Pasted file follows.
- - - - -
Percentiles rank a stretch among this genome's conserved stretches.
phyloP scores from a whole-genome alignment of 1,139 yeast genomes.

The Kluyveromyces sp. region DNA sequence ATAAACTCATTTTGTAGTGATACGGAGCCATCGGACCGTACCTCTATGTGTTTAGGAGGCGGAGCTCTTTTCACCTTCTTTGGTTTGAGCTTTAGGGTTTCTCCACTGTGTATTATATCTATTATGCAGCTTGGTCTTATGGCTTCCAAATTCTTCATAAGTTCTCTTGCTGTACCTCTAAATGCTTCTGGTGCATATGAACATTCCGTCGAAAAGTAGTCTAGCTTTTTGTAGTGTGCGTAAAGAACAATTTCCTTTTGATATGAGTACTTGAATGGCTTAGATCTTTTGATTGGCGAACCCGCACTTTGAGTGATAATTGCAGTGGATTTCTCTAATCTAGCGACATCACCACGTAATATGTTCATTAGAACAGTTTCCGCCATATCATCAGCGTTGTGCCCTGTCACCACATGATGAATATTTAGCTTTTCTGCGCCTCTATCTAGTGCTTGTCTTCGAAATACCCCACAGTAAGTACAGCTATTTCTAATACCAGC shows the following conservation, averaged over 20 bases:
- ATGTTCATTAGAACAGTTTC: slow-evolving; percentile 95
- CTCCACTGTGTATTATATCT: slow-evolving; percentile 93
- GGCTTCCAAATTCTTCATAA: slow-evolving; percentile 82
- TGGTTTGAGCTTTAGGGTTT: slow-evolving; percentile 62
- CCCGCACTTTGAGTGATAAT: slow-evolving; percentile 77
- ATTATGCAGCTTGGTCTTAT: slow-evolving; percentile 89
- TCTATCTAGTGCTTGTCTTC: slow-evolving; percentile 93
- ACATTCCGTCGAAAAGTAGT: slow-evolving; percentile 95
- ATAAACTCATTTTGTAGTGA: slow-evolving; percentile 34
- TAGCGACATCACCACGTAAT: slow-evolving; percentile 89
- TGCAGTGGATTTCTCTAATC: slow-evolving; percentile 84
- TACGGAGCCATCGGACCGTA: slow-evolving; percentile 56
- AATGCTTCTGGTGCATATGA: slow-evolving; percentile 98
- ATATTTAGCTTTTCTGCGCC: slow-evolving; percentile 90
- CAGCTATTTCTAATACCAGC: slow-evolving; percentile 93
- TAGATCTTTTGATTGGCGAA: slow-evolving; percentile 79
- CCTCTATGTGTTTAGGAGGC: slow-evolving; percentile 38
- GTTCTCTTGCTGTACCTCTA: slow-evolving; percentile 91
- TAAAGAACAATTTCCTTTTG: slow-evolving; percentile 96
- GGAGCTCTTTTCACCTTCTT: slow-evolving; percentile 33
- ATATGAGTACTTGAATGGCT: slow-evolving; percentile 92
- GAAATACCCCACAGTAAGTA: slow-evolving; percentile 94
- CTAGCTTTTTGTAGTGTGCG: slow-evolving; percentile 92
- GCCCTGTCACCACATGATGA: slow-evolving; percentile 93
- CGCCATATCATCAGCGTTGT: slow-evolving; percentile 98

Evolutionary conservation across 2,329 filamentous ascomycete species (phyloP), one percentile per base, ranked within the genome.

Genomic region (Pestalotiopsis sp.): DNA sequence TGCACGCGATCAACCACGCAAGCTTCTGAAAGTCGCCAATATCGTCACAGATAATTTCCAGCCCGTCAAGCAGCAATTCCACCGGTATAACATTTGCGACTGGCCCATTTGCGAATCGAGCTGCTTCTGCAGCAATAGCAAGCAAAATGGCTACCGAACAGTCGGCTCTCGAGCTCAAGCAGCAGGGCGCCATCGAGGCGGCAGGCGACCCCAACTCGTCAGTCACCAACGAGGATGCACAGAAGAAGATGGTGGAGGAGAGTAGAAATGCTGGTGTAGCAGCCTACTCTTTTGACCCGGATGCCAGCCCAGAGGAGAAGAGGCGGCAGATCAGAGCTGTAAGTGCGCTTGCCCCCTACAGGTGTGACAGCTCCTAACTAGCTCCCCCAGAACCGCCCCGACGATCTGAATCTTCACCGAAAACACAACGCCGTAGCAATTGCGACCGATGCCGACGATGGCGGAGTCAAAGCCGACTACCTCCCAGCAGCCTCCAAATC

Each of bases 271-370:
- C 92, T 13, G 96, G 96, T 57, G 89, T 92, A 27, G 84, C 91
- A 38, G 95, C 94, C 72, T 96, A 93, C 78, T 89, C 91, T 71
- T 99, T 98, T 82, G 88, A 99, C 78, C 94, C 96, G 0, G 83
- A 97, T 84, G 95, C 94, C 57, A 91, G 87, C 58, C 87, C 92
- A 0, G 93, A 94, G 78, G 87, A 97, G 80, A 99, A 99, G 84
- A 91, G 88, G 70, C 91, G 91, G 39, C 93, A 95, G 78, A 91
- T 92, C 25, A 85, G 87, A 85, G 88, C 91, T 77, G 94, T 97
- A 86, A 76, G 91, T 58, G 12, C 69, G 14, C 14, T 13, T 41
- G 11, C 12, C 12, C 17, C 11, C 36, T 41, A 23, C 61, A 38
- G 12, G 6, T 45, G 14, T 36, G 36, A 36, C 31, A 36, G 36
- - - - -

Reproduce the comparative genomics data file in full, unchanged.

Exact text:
Percentiles rank a stretch among this genome's conserved stretches.
phyloP scores from a whole-genome alignment of 1,139 yeast genomes.

The Kluyveromyces sp. region DNA sequence ATAAACTCATTTTGTAGTGATACGGAGCCATCGGACCGTACCTCTATGTGTTTAGGAGGCGGAGCTCTTTTCACCTTCTTTGGTTTGAGCTTTAGGGTTTCTCCACTGTGTATTATATCTATTATGCAGCTTGGTCTTATGGCTTCCAAATTCTTCATAAGTTCTCTTGCTGTACCTCTAAATGCTTCTGGTGCATATGAACATTCCGTCGAAAAGTAGTCTAGCTTTTTGTAGTGTGCGTAAAGAACAATTTCCTTTTGATATGAGTACTTGAATGGCTTAGATCTTTTGATTGGCGAACCCGCACTTTGAGTGATAATTGCAGTGGATTTCTCTAATCTAGCGACATCACCACGTAATATGTTCATTAGAACAGTTTCCGCCATATCATCAGCGTTGTGCCCTGTCACCACATGATGAATATTTAGCTTTTCTGCGCCTCTATCTAGTGCTTGTCTTCGAAATACCCCACAGTAAGTACAGCTATTTCTAATACCAGC shows the following conservation, averaged over 20 bases:
- ATGTTCATTAGAACAGTTTC: slow-evolving; percentile 95
- CTCCACTGTGTATTATATCT: slow-evolving; percentile 93
- GGCTTCCAAATTCTTCATAA: slow-evolving; percentile 82
- TGGTTTGAGCTTTAGGGTTT: slow-evolving; percentile 62
- CCCGCACTTTGAGTGATAAT: slow-evolving; percentile 77
- ATTATGCAGCTTGGTCTTAT: slow-evolving; percentile 89
- TCTATCTAGTGCTTGTCTTC: slow-evolving; percentile 93
- ACATTCCGTCGAAAAGTAGT: slow-evolving; percentile 95
- ATAAACTCATTTTGTAGTGA: slow-evolving; percentile 34
- TAGCGACATCACCACGTAAT: slow-evolving; percentile 89
- TGCAGTGGATTTCTCTAATC: slow-evolving; percentile 84
- TACGGAGCCATCGGACCGTA: slow-evolving; percentile 56
- AATGCTTCTGGTGCATATGA: slow-evolving; percentile 98
- ATATTTAGCTTTTCTGCGCC: slow-evolving; percentile 90
- CAGCTATTTCTAATACCAGC: slow-evolving; percentile 93
- TAGATCTTTTGATTGGCGAA: slow-evolving; percentile 79
- CCTCTATGTGTTTAGGAGGC: slow-evolving; percentile 38
- GTTCTCTTGCTGTACCTCTA: slow-evolving; percentile 91
- TAAAGAACAATTTCCTTTTG: slow-evolving; percentile 96
- GGAGCTCTTTTCACCTTCTT: slow-evolving; percentile 33
- ATATGAGTACTTGAATGGCT: slow-evolving; percentile 92
- GAAATACCCCACAGTAAGTA: slow-evolving; percentile 94
- CTAGCTTTTTGTAGTGTGCG: slow-evolving; percentile 92
- GCCCTGTCACCACATGATGA: slow-evolving; percentile 93
- CGCCATATCATCAGCGTTGT: slow-evolving; percentile 98

Evolutionary conservation across 2,329 filamentous ascomycete species (phyloP), one percentile per base, ranked within the genome.

Genomic region (Pestalotiopsis sp.): DNA sequence TGCACGCGATCAACCACGCAAGCTTCTGAAAGTCGCCAATATCGTCACAGATAATTTCCAGCCCGTCAAGCAGCAATTCCACCGGTATAACATTTGCGACTGGCCCATTTGCGAATCGAGCTGCTTCTGCAGCAATAGCAAGCAAAATGGCTACCGAACAGTCGGCTCTCGAGCTCAAGCAGCAGGGCGCCATCGAGGCGGCAGGCGACCCCAACTCGTCAGTCACCAACGAGGATGCACAGAAGAAGATGGTGGAGGAGAGTAGAAATGCTGGTGTAGCAGCCTACTCTTTTGACCCGGATGCCAGCCCAGAGGAGAAGAGGCGGCAGATCAGAGCTGTAAGTGCGCTTGCCCCCTACAGGTGTGACAGCTCCTAACTAGCTCCCCCAGAACCGCCCCGACGATCTGAATCTTCACCGAAAACACAACGCCGTAGCAATTGCGACCGATGCCGACGATGGCGGAGTCAAAGCCGACTACCTCCCAGCAGCCTCCAAATC

Each of bases 271-370:
- C 92, T 13, G 96, G 96, T 57, G 89, T 92, A 27, G 84, C 91
- A 38, G 95, C 94, C 72, T 96, A 93, C 78, T 89, C 91, T 71
- T 99, T 98, T 82, G 88, A 99, C 78, C 94, C 96, G 0, G 83
- A 97, T 84, G 95, C 94, C 57, A 91, G 87, C 58, C 87, C 92
- A 0, G 93, A 94, G 78, G 87, A 97, G 80, A 99, A 99, G 84
- A 91, G 88, G 70, C 91, G 91, G 39, C 93, A 95, G 78, A 91
- T 92, C 25, A 85, G 87, A 85, G 88, C 91, T 77, G 94, T 97
- A 86, A 76, G 91, T 58, G 12, C 69, G 14, C 14, T 13, T 41
- G 11, C 12, C 12, C 17, C 11, C 36, T 41, A 23, C 61, A 38
- G 12, G 6, T 45, G 14, T 36, G 36, A 36, C 31, A 36, G 36